Pinnacle Gin is a bargain brand from a name that probably calls to mind vodka before it does gin. In fact, the Pinnacle Brand holds over forty flavored vodkas ranging from citrus to whipped cream. In the tradition of flavoring neutral grain spirit (which for the vodkas comes from a distillery in France), you might not be surprised they take their hand at a gin; however, it’s worth noting that the bottle says it is “distilled in England,” “distilled four times,” and bears the name “London Dry Gin.” So it is in fact something better than the brand itself might otherwise suggest. The botanicals are added via distillation, and then the final product is cut with water from Wales. Beam Suntory bought the brand from the Maine based White Rock Distilleries a couple years ago, and although inexpensive, I find it a bit of a harder-to-find gin for a national brand.
The nose is heavy with juniper, citrus and coriander. Incredibly classic and purist in its botanical selection. Overall, it’s quite clean with the coriander adding a surprising amount of depth underneath. The nose is heavy-handed, but altogether pretty nice.
The palate of Pinnacle Gin a bit harsher, juniper at first, with a piney note accentuated. The mid-palate is a bit plain with a slightly metallic tinge of vodka; towards the end a bit of candied orange rind, citrus kicks in with a bit more juniper. The finish is moderately smooth, with a medium length finish comprising of one-note pine juniper. It’s a bit weak in flavor, with a few plain, fumey notes where you taste plain alcohol. Although distilled, it lacks a lot of depth and character. It hits the marks exactly, but doesn’t go above and beyond.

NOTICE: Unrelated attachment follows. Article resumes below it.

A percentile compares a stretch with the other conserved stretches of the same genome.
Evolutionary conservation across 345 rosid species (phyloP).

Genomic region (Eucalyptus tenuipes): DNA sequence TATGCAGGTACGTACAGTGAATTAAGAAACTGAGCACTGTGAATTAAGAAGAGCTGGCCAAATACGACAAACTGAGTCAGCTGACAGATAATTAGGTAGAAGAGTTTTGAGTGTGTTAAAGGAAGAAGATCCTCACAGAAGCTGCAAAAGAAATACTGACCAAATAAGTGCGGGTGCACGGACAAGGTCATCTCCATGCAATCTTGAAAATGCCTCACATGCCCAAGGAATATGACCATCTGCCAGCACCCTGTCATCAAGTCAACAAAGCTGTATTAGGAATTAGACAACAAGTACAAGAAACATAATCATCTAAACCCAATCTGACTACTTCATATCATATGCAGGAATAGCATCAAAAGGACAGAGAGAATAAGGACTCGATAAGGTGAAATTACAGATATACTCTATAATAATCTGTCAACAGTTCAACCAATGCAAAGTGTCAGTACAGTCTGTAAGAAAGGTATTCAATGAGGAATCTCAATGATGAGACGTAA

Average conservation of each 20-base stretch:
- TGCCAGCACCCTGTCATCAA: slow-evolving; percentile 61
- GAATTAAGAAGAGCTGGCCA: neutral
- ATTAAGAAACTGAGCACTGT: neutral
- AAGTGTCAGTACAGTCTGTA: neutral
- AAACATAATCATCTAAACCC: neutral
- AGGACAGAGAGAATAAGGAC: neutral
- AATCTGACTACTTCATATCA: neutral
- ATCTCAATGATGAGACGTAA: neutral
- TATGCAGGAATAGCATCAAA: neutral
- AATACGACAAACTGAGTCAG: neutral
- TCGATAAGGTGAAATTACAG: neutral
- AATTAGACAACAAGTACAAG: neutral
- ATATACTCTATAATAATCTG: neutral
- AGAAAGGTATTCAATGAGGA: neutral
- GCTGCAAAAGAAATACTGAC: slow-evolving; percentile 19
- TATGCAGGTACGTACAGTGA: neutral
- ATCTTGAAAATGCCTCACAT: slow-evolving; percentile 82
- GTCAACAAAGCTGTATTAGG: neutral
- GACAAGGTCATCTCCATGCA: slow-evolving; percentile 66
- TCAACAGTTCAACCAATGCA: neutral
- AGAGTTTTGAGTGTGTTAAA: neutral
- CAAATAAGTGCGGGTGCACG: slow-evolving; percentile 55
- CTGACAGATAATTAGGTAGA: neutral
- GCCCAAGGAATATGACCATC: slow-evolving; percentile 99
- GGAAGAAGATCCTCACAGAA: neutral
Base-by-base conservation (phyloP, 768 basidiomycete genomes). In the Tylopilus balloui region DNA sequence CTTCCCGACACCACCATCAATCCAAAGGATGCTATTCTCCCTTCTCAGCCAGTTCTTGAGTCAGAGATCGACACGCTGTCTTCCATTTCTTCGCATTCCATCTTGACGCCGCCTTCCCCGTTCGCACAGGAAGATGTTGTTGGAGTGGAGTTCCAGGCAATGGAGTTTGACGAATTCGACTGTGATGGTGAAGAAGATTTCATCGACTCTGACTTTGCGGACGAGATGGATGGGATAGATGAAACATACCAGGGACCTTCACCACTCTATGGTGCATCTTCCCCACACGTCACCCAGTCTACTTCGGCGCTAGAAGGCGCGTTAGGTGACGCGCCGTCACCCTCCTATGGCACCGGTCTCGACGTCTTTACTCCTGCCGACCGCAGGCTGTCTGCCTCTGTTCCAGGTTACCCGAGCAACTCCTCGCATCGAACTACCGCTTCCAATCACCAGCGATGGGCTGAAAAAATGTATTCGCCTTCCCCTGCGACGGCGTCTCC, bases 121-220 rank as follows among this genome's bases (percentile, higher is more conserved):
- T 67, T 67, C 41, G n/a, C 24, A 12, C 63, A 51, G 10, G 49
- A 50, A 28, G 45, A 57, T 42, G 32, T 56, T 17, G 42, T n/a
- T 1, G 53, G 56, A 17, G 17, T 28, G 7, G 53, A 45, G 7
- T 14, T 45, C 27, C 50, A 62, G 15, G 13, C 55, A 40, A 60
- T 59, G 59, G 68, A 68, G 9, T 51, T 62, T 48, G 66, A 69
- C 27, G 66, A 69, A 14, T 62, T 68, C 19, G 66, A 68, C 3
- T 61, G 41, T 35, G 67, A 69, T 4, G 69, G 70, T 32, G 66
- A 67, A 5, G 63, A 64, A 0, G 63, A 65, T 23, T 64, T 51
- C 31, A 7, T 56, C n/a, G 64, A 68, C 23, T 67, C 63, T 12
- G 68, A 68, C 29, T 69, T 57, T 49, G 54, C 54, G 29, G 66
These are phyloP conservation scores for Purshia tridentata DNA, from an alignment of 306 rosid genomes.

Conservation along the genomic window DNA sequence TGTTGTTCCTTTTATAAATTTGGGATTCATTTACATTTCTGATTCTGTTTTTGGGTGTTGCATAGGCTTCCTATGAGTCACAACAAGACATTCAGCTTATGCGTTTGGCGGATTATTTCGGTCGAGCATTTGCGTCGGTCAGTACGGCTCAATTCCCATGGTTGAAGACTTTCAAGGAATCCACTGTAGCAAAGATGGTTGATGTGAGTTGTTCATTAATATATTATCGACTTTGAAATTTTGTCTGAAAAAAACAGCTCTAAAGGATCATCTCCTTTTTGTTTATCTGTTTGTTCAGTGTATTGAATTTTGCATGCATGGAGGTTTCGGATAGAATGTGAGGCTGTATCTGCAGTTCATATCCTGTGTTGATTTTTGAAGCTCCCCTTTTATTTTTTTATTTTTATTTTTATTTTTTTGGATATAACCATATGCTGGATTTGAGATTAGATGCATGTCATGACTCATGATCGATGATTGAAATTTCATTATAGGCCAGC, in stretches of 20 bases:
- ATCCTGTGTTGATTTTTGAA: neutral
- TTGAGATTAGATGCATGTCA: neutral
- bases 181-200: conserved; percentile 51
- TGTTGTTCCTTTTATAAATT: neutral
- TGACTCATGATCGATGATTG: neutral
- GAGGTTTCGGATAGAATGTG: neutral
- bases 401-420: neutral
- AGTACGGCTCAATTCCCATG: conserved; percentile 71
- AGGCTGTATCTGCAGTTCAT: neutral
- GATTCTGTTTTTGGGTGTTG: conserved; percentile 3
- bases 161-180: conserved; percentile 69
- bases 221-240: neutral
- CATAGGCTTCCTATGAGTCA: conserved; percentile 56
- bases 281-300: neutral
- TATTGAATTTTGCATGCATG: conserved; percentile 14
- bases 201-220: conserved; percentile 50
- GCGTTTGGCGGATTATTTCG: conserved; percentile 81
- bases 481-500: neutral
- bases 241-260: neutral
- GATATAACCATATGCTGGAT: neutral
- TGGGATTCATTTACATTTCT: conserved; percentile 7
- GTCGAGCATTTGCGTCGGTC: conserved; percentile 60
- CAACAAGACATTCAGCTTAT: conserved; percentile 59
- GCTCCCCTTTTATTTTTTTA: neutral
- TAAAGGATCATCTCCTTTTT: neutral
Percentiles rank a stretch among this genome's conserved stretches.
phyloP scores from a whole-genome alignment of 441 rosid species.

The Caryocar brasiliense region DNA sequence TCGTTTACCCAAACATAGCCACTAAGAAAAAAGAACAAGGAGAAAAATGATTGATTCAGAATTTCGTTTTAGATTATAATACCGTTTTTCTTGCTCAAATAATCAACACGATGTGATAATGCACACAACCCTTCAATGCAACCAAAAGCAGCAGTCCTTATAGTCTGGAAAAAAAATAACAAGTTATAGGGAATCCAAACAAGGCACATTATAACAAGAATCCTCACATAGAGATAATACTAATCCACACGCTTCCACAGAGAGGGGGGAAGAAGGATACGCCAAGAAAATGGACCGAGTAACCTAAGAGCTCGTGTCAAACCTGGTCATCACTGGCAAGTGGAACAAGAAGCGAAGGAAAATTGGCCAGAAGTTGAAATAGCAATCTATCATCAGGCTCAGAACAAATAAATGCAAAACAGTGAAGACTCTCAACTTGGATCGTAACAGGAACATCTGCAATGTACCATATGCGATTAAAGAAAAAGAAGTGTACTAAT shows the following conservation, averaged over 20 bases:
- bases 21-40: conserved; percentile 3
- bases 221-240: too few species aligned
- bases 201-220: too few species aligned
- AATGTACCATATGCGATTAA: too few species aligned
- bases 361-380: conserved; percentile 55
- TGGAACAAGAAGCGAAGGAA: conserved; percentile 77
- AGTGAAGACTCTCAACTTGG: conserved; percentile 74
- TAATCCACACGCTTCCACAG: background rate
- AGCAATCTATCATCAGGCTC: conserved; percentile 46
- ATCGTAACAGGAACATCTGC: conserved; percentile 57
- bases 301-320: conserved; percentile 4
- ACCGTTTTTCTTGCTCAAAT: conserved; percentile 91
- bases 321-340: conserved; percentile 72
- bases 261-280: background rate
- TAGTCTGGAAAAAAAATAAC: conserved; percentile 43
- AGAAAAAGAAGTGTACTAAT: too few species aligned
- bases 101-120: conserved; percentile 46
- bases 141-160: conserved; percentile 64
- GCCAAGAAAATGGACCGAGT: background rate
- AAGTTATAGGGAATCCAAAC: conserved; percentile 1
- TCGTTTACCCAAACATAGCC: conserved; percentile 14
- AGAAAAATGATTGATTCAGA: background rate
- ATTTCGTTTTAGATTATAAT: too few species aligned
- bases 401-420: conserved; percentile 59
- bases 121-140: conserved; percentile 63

If you’re picking up Pinnacle Gin, it’s probably because you’re looking for a good value mixing gin. That’s for the best because I think it lacks the flavor and quality necessary for a drink like a Martini, and I found the Gin and Tonic to be plain. For mixed drinks like the Gin and Ginger, or perhaps a quick Tom Collins it brings enough juniper to add a gin like note. I suppose there’s nothing wrong with a gin that hits the Gin and Juice mark at its highest, but given the wealth of good options out on the market today, I find it hard to recommend, even at this rather affordable price point. Though it’s worth saying that its rare to find a distilled gin on that bottom shelf with the other less than $10 dollar gins. If you are in a crunch and you don’t have the resources to get some of the better gins available in the $12-$17 category, this might be one of your best options available. And it’s better than expected, given that the brand on the label is generally associated with adding flavoring agents to neutral grain spirit. This is certainly one example of a time you can see a name like “London Dry Gin” and know you’re getting a good value for the money.